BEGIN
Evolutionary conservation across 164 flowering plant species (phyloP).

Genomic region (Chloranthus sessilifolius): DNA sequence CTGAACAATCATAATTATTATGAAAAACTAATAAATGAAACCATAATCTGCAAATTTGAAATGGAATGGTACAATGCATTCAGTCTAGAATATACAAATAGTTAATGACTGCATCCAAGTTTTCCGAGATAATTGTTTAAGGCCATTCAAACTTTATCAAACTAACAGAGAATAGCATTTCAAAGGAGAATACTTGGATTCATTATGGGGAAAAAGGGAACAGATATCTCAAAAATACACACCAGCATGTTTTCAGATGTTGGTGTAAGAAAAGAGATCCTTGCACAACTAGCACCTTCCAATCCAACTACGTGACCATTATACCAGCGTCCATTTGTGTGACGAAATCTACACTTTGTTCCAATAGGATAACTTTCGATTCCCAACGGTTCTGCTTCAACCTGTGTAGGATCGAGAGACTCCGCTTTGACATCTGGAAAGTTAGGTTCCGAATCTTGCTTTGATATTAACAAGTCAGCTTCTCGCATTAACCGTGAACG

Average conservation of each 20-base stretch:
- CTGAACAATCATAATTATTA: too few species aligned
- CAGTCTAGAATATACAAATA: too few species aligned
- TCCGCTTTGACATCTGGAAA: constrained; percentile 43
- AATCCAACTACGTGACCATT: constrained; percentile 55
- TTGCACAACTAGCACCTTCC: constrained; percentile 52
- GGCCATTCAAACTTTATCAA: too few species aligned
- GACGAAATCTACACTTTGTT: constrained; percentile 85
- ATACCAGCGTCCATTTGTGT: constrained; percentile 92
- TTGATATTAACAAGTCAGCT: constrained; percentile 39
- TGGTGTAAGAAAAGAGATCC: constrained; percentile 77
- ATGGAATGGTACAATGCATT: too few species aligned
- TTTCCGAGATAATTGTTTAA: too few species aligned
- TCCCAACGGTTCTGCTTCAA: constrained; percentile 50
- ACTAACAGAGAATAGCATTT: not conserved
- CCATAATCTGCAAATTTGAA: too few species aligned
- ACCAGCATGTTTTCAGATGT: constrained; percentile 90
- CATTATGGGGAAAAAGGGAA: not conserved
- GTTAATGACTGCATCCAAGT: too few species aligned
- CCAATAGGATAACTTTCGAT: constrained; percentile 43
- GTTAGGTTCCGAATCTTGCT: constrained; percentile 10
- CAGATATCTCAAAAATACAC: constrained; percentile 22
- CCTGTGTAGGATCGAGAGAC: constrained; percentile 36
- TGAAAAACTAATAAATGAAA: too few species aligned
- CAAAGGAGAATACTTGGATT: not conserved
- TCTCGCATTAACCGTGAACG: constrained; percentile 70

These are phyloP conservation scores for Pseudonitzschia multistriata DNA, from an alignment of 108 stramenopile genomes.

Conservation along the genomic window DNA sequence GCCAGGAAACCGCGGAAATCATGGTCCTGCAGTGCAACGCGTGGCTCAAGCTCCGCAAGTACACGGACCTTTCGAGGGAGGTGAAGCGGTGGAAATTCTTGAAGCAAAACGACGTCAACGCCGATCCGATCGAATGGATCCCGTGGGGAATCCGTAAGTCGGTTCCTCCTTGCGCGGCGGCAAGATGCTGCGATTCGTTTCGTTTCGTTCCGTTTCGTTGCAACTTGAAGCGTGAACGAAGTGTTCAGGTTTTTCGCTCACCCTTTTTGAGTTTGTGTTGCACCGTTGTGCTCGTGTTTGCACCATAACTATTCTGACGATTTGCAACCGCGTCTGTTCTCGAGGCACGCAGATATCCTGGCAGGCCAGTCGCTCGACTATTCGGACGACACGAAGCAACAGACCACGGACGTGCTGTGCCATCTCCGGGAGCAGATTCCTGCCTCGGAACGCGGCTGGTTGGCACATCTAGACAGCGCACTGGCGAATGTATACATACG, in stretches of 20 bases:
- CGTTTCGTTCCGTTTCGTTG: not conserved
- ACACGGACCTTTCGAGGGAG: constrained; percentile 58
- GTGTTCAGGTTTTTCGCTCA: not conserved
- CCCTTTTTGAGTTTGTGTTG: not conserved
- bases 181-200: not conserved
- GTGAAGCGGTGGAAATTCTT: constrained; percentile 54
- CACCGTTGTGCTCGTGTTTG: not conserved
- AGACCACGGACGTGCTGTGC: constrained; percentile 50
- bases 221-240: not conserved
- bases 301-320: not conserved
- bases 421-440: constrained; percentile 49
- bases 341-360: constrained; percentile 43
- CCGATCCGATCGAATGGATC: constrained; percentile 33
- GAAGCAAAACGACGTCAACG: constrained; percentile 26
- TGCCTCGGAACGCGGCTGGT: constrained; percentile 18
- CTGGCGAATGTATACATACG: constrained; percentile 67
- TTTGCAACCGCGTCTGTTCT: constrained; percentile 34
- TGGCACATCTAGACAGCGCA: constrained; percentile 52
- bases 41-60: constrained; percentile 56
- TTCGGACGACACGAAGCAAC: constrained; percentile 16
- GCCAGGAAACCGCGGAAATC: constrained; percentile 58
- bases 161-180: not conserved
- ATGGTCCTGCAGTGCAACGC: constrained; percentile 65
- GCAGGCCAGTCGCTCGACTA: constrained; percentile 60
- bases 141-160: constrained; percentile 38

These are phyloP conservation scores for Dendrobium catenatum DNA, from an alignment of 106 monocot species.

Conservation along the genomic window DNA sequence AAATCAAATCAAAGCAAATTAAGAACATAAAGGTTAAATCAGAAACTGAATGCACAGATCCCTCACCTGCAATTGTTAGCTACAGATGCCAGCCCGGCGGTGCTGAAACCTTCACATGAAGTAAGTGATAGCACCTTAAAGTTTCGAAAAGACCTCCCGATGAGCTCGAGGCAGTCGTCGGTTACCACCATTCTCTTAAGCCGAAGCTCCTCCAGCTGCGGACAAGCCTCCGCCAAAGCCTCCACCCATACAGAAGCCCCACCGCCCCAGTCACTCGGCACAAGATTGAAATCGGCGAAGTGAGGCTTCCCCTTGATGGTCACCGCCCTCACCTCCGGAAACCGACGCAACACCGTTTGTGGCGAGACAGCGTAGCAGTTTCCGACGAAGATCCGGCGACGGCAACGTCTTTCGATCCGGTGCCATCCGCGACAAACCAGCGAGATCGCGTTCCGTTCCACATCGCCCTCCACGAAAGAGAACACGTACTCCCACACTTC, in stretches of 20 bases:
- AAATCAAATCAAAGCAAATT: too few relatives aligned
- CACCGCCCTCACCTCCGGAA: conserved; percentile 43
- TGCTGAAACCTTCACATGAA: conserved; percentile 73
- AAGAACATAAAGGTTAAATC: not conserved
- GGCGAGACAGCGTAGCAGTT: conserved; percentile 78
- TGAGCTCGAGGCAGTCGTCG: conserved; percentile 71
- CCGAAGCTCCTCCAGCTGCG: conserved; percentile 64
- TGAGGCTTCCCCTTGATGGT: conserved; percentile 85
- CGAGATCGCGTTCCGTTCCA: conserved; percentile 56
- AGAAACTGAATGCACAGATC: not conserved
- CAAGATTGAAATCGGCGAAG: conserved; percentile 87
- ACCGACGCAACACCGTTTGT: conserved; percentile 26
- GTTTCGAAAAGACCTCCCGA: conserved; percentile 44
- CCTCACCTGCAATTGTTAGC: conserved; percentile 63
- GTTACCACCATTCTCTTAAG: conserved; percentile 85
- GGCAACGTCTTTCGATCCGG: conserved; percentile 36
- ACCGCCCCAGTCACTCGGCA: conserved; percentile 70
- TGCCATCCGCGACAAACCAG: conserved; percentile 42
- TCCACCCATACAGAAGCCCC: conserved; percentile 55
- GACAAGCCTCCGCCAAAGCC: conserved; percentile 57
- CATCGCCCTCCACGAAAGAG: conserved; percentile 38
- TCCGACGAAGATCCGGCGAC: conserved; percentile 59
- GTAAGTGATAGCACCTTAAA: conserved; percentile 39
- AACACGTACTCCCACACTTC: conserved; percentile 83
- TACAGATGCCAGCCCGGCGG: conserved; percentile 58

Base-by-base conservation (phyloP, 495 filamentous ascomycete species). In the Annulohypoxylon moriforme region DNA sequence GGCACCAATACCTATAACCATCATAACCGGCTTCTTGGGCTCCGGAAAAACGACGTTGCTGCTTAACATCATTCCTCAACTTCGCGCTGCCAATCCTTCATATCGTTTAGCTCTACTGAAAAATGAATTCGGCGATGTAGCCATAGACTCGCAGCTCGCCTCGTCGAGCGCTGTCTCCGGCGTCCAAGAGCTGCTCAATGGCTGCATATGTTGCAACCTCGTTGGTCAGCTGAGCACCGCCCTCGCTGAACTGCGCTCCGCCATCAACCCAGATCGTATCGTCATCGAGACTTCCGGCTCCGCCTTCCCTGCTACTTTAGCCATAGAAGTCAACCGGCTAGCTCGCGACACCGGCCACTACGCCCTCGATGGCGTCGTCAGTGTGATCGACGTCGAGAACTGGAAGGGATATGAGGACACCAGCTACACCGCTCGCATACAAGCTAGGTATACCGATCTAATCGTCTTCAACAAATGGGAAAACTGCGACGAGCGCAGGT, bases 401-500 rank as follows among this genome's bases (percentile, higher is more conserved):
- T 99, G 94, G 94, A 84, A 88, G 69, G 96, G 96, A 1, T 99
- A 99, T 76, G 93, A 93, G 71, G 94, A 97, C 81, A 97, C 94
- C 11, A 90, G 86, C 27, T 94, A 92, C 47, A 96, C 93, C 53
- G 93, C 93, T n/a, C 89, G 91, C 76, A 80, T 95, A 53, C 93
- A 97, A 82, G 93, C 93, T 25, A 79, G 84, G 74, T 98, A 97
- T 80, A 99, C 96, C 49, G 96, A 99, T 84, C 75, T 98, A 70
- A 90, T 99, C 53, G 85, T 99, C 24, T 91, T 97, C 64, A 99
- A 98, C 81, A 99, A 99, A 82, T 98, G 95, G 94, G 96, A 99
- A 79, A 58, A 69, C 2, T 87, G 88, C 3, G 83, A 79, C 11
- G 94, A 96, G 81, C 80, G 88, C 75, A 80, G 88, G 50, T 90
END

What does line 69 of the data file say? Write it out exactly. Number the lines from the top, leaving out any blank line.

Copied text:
- ACCGACGCAACACCGTTTGT: conserved; percentile 26